Our editor Alex Neofitov points you in the direction of a few works guaranteed to make you ponder. Read about scholarly perceptions of Europe’s demise, fuelled by migration, compassion deficits and a growing gap between the continent’s publics and millenial elites.
I should likely start by admitting that these days I don’t read. I skim through about one book, one article and one op-ed at a time while watching an interview with somebody influential. I guess that is as good as it gets for people like us, Europe’s busy millennial elite. Just kidding, I toil as a hired nobody in the Eastern European countryside – I have plenty of time to spend on them gloomy commutes.
Nevertheless, if I do force myself to read a longish text I go straight for the bangers. As a concerned European, what I find myself sweating over recently is the fate of the very ground we tread, the future of Europe. Which, if I judge by the titles covered in a 2017 Anne Apllebaum piece on the New York Review of Books, is rather drab.
Among those works, proffering a so-called “New European Narrative”, are a few moderately pessimistic ones, including The Great Regression” (Oh, glorious past!), Slippery Slope (Oh, the Brexit!) and Tango Noir (Oh, the Russian meddling!), but also outright bummers, such as The End of Europe (Oh, come on!). I could add to this list Fractured Continent (W. W. Norton & Company, 2017) where the author is happy to reiterate all the divisions that make present-day Europe such a colorful reality – North vs. South, rich vs. poor and so on. Reading these on the twenty sixth floor of my corporate tower, I can’t help but raise an eyebrow.
What all mentioned doomsday ruminations agree on is that Europe is in shambles and probably is not going to make it in the current political and institutional format. However, the explanations are thin – the tired “neo-liberals did it” narrative, the ugly ghost of the eroded welfare state, the lack of flexibility and foresight on the part of the EU (Europe’s primary political project, remember?) and the solutions are nowhere to be seen.
What transpires is the existence of a surprisingly voluminous club of current thinkers who are still willing to give all the credit of Europe’s demise to purely economic and policy factors, and are also looking for patch ups in that direction. That is why Ivan Krastev’s After Europe (University of Pennsylvania Press, 2017), which sheds more light on the human dimension of the current unravelling, is probably the best of the bunch.
Of course, Krastev, a less moldy European intellectual, pulls no punches, serving a vision of failing Europe with appetizer, main course and dessert. The main point: the European polity, once construed as a desired final stage of an imagined liberal order, is struggling to retain its “teleological appeal” in a world less and less interested in constitutional liberalism. The European project was apparently never a sign of things to come, but an aberration. It has become, in other words, obsolete.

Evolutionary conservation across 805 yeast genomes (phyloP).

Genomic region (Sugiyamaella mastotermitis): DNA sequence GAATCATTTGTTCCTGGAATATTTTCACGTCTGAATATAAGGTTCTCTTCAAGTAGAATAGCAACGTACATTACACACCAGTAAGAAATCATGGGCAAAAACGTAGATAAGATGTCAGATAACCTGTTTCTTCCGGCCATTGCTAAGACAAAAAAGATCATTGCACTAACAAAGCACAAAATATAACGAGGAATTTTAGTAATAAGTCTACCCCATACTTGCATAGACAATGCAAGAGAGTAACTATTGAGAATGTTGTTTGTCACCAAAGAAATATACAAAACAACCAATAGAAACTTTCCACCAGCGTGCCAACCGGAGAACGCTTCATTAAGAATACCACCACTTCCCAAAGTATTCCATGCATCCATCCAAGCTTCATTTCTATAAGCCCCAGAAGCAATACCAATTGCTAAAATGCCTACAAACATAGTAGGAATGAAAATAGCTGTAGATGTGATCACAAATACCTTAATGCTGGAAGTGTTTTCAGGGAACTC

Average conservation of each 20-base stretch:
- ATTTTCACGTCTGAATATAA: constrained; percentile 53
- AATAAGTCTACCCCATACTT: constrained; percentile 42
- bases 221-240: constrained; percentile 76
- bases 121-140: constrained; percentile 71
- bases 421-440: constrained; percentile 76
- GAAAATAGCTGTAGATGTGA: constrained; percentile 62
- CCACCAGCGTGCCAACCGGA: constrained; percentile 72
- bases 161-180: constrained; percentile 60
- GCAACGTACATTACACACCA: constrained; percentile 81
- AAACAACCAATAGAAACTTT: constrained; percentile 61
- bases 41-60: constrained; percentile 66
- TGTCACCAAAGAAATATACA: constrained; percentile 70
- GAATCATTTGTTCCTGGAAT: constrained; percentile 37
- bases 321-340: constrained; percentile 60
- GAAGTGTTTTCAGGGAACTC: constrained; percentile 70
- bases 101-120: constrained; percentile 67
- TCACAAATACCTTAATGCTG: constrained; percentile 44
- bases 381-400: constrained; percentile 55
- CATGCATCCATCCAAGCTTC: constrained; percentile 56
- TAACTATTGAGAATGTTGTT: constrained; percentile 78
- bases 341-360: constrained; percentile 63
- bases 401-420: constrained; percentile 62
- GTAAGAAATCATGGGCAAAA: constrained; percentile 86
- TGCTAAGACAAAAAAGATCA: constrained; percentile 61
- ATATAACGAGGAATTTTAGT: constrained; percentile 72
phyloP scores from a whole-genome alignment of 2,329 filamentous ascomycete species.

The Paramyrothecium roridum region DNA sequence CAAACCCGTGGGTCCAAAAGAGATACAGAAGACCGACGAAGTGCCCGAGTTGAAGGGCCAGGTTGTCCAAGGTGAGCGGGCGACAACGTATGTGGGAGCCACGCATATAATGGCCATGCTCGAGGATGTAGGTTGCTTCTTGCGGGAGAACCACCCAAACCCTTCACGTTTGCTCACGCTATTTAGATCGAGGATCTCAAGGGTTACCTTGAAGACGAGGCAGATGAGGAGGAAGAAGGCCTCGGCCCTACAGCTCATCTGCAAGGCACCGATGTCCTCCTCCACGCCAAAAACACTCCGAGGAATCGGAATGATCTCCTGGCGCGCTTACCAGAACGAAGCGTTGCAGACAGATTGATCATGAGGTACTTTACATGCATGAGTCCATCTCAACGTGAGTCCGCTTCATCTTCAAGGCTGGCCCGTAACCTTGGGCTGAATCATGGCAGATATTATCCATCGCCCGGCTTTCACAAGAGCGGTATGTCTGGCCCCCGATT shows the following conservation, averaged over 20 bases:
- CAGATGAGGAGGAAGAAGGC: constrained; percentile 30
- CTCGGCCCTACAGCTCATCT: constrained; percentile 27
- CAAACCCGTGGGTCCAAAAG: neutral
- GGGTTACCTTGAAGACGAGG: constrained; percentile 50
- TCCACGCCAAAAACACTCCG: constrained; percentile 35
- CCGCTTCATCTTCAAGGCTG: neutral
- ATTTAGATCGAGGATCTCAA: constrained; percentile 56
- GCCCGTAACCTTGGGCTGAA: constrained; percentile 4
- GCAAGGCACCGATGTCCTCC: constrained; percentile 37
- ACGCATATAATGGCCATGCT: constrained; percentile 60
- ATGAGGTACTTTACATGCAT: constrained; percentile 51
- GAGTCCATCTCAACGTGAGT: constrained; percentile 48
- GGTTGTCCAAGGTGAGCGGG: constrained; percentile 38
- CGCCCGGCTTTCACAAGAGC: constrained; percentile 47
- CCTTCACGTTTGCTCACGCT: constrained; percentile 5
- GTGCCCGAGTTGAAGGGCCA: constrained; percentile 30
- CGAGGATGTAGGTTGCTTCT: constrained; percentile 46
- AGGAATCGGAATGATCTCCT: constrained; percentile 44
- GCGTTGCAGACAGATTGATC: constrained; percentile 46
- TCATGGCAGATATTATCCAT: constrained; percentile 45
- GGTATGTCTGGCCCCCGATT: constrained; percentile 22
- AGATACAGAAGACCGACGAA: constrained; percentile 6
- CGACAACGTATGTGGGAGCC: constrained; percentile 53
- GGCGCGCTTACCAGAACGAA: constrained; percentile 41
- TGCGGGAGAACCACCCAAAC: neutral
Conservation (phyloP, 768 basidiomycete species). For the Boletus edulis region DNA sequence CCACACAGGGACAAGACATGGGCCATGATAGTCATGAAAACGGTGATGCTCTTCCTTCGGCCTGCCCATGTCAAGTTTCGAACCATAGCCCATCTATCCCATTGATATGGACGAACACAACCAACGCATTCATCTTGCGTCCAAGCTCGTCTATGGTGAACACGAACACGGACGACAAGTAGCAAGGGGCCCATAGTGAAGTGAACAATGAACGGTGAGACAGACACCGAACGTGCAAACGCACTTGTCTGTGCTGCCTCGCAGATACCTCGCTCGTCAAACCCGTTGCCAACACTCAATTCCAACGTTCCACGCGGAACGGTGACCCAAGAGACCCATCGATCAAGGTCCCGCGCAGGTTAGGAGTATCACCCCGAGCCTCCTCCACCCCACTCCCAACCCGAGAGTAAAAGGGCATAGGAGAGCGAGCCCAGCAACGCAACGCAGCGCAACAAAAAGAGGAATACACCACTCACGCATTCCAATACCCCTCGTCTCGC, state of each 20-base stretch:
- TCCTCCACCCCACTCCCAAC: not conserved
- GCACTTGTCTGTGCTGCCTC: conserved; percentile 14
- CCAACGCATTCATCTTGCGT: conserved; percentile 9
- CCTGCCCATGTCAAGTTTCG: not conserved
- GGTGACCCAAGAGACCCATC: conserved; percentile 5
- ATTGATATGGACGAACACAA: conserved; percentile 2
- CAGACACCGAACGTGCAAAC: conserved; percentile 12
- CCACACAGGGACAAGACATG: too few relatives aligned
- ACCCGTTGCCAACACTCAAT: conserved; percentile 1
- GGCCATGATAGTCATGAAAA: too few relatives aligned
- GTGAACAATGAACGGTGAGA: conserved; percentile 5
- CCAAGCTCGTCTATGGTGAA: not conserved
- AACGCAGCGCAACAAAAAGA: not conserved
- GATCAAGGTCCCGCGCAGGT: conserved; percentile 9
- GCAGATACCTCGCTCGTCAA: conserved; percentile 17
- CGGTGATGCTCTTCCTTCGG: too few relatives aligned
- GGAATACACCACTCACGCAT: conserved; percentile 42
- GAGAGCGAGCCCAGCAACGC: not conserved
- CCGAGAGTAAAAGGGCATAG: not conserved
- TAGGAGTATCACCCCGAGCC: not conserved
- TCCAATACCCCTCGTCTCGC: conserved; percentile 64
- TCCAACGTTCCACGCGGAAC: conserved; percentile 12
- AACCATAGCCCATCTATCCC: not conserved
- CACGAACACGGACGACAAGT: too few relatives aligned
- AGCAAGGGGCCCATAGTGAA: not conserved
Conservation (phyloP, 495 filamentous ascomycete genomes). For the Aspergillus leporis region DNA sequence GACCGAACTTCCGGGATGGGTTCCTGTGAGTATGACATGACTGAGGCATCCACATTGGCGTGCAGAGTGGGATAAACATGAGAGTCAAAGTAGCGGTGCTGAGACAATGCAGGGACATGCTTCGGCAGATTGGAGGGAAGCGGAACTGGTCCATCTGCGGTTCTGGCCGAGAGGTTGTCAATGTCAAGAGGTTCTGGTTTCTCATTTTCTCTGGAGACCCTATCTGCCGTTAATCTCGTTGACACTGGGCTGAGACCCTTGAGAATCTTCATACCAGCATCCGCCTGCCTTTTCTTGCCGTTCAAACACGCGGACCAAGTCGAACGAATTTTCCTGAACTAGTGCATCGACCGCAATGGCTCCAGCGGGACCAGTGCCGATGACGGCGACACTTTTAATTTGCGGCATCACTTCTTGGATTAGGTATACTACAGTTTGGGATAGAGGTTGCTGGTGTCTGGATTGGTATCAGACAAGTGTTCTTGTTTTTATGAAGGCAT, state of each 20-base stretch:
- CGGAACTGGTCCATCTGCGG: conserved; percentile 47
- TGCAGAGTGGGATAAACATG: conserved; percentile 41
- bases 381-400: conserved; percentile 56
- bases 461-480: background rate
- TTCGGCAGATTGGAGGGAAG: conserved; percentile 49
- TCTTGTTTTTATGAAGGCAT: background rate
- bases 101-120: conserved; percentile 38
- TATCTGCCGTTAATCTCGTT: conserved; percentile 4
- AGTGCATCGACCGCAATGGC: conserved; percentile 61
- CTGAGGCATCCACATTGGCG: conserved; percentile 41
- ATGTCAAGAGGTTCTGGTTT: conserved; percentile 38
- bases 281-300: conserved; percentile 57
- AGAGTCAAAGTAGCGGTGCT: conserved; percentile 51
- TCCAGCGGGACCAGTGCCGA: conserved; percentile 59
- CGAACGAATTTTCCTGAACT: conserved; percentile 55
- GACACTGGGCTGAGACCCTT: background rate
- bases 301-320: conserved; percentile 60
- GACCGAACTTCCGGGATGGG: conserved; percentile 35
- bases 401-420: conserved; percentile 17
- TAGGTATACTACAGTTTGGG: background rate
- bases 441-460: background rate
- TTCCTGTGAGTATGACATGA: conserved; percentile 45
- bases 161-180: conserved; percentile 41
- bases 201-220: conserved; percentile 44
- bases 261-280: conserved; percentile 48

It does not take much effort to see that the European Union is having major difficulties in keeping its constituent parts together at a time when global pressures require milestone collective decisions. Krastev delves into the mindsets underpinning the ongoing disintegration.
In Western Europe, migratory pressures proved a (failed) litmus test of established communal links and solidarity networks. Let’s face it – people do not care who rules over them and how, they just need to feel taken care of. If their political establishments, interwoven within the EU governance structure, are not able to achieve the desired level of security, they can very well expect to be supplanted by the next far-right populist.See, liberal Europeans turned not so liberal after all – the continent’s compassion reserve, already stretched to its limit by the internal migratory processes triggered by EU integration, was drained completely by the refugee crisis.
However, in Eastern Europe the problem runs even deeper – the onset of the refugee crisis rekindled bitter memories of oppression in the aftermath of disintegrating former empires. For some like Bulgaria and Lithuania, with heavily dwindling populations, the issue is outright existential – it is either us or them with no space for negotiation.
A crucial point Krastev emphasizes and is more or less alone to discuss, is the role of young meritocratic elites in the whole mess. In a recent speech before newly enrolled public policy students at Berlin’s Hertie School of Governance, the author asked why parents are willing to invest in sending their children to the best schools, while in the same time they do not want to be governed by them.
On one hand, that is certainly a question of political passivity – educated young Europeans have failed to transform their love of Europe into meaningful forms of political engagement.
On the other hand, distrust against Europe’s cosmopolitan elites has deeper roots. European integration has provided considerable opportunities for young people to travel, study and work abroad but has also created dividing lines. Unlike their educated counterparts, those that did not take advantage of the new opportunities realized they also do not have the option of exit when shit hits the fan. Moreover, leavers were not anymore seen as loyal to their communities and hence were stripped of trust.
As a result, as observed by Anne Apllebaum, Europe’s majorities started behaving like threatened minorities: left to face the dangers of globalization alone, they turned to patriotic guardians for empathy and compassion.
Put differently, and that is the silver lining, the migration crisis prompted a massive process of reconsideration of the notions of authority, legitimacy and trust in Europe.